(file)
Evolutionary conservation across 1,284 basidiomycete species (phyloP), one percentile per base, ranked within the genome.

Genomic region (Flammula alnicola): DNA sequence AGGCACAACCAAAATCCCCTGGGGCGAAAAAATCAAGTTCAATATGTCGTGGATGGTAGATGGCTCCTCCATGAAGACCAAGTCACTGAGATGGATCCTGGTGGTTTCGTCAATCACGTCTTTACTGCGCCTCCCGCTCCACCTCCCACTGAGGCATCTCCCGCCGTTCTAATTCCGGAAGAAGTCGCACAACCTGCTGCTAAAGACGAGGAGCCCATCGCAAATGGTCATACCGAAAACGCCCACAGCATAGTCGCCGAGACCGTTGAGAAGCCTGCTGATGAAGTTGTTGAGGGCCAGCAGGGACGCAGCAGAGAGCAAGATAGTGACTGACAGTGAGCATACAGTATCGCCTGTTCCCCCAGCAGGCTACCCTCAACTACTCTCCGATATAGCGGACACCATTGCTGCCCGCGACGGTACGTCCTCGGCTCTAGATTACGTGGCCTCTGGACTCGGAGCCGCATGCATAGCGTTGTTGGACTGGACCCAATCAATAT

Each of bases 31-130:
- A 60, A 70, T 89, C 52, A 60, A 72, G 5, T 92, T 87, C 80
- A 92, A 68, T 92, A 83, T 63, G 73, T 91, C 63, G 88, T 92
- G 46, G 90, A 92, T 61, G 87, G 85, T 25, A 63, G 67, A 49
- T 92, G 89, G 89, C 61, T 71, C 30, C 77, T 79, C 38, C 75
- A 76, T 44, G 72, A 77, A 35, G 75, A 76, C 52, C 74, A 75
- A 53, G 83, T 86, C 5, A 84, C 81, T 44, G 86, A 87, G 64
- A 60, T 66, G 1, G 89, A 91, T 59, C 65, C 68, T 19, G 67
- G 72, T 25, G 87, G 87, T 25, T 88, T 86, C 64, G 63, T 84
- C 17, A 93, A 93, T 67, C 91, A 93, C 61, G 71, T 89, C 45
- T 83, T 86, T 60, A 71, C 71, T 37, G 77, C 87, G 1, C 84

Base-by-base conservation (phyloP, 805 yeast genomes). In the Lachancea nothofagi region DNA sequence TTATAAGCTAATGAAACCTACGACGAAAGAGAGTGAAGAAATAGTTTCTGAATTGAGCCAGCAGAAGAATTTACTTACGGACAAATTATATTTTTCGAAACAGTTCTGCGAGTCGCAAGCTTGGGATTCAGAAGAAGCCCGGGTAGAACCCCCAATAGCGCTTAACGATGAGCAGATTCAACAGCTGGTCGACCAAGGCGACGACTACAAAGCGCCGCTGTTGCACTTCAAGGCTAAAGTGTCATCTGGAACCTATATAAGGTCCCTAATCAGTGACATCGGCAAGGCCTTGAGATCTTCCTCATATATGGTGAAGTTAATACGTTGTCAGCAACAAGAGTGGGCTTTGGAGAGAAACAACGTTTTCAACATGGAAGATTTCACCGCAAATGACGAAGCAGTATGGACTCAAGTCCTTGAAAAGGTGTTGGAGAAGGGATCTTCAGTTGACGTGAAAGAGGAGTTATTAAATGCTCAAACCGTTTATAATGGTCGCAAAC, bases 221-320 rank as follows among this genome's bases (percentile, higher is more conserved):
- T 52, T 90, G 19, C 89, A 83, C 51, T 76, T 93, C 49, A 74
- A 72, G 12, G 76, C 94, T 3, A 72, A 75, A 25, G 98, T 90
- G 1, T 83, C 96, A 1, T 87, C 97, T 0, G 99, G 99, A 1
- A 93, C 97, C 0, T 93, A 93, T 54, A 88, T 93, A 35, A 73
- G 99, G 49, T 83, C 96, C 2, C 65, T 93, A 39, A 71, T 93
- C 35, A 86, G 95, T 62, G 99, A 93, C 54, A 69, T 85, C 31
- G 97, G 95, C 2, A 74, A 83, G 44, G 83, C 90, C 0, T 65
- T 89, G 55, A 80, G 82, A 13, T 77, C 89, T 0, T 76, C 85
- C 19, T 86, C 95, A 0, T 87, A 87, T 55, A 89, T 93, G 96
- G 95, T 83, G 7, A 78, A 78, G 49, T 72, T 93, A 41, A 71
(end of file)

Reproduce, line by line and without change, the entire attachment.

Evolutionary conservation across 1,284 basidiomycete species (phyloP), one percentile per base, ranked within the genome.

Genomic region (Flammula alnicola): DNA sequence AGGCACAACCAAAATCCCCTGGGGCGAAAAAATCAAGTTCAATATGTCGTGGATGGTAGATGGCTCCTCCATGAAGACCAAGTCACTGAGATGGATCCTGGTGGTTTCGTCAATCACGTCTTTACTGCGCCTCCCGCTCCACCTCCCACTGAGGCATCTCCCGCCGTTCTAATTCCGGAAGAAGTCGCACAACCTGCTGCTAAAGACGAGGAGCCCATCGCAAATGGTCATACCGAAAACGCCCACAGCATAGTCGCCGAGACCGTTGAGAAGCCTGCTGATGAAGTTGTTGAGGGCCAGCAGGGACGCAGCAGAGAGCAAGATAGTGACTGACAGTGAGCATACAGTATCGCCTGTTCCCCCAGCAGGCTACCCTCAACTACTCTCCGATATAGCGGACACCATTGCTGCCCGCGACGGTACGTCCTCGGCTCTAGATTACGTGGCCTCTGGACTCGGAGCCGCATGCATAGCGTTGTTGGACTGGACCCAATCAATAT

Each of bases 31-130:
- A 60, A 70, T 89, C 52, A 60, A 72, G 5, T 92, T 87, C 80
- A 92, A 68, T 92, A 83, T 63, G 73, T 91, C 63, G 88, T 92
- G 46, G 90, A 92, T 61, G 87, G 85, T 25, A 63, G 67, A 49
- T 92, G 89, G 89, C 61, T 71, C 30, C 77, T 79, C 38, C 75
- A 76, T 44, G 72, A 77, A 35, G 75, A 76, C 52, C 74, A 75
- A 53, G 83, T 86, C 5, A 84, C 81, T 44, G 86, A 87, G 64
- A 60, T 66, G 1, G 89, A 91, T 59, C 65, C 68, T 19, G 67
- G 72, T 25, G 87, G 87, T 25, T 88, T 86, C 64, G 63, T 84
- C 17, A 93, A 93, T 67, C 91, A 93, C 61, G 71, T 89, C 45
- T 83, T 86, T 60, A 71, C 71, T 37, G 77, C 87, G 1, C 84

Base-by-base conservation (phyloP, 805 yeast genomes). In the Lachancea nothofagi region DNA sequence TTATAAGCTAATGAAACCTACGACGAAAGAGAGTGAAGAAATAGTTTCTGAATTGAGCCAGCAGAAGAATTTACTTACGGACAAATTATATTTTTCGAAACAGTTCTGCGAGTCGCAAGCTTGGGATTCAGAAGAAGCCCGGGTAGAACCCCCAATAGCGCTTAACGATGAGCAGATTCAACAGCTGGTCGACCAAGGCGACGACTACAAAGCGCCGCTGTTGCACTTCAAGGCTAAAGTGTCATCTGGAACCTATATAAGGTCCCTAATCAGTGACATCGGCAAGGCCTTGAGATCTTCCTCATATATGGTGAAGTTAATACGTTGTCAGCAACAAGAGTGGGCTTTGGAGAGAAACAACGTTTTCAACATGGAAGATTTCACCGCAAATGACGAAGCAGTATGGACTCAAGTCCTTGAAAAGGTGTTGGAGAAGGGATCTTCAGTTGACGTGAAAGAGGAGTTATTAAATGCTCAAACCGTTTATAATGGTCGCAAAC, bases 221-320 rank as follows among this genome's bases (percentile, higher is more conserved):
- T 52, T 90, G 19, C 89, A 83, C 51, T 76, T 93, C 49, A 74
- A 72, G 12, G 76, C 94, T 3, A 72, A 75, A 25, G 98, T 90
- G 1, T 83, C 96, A 1, T 87, C 97, T 0, G 99, G 99, A 1
- A 93, C 97, C 0, T 93, A 93, T 54, A 88, T 93, A 35, A 73
- G 99, G 49, T 83, C 96, C 2, C 65, T 93, A 39, A 71, T 93
- C 35, A 86, G 95, T 62, G 99, A 93, C 54, A 69, T 85, C 31
- G 97, G 95, C 2, A 74, A 83, G 44, G 83, C 90, C 0, T 65
- T 89, G 55, A 80, G 82, A 13, T 77, C 89, T 0, T 76, C 85
- C 19, T 86, C 95, A 0, T 87, A 87, T 55, A 89, T 93, G 96
- G 95, T 83, G 7, A 78, A 78, G 49, T 72, T 93, A 41, A 71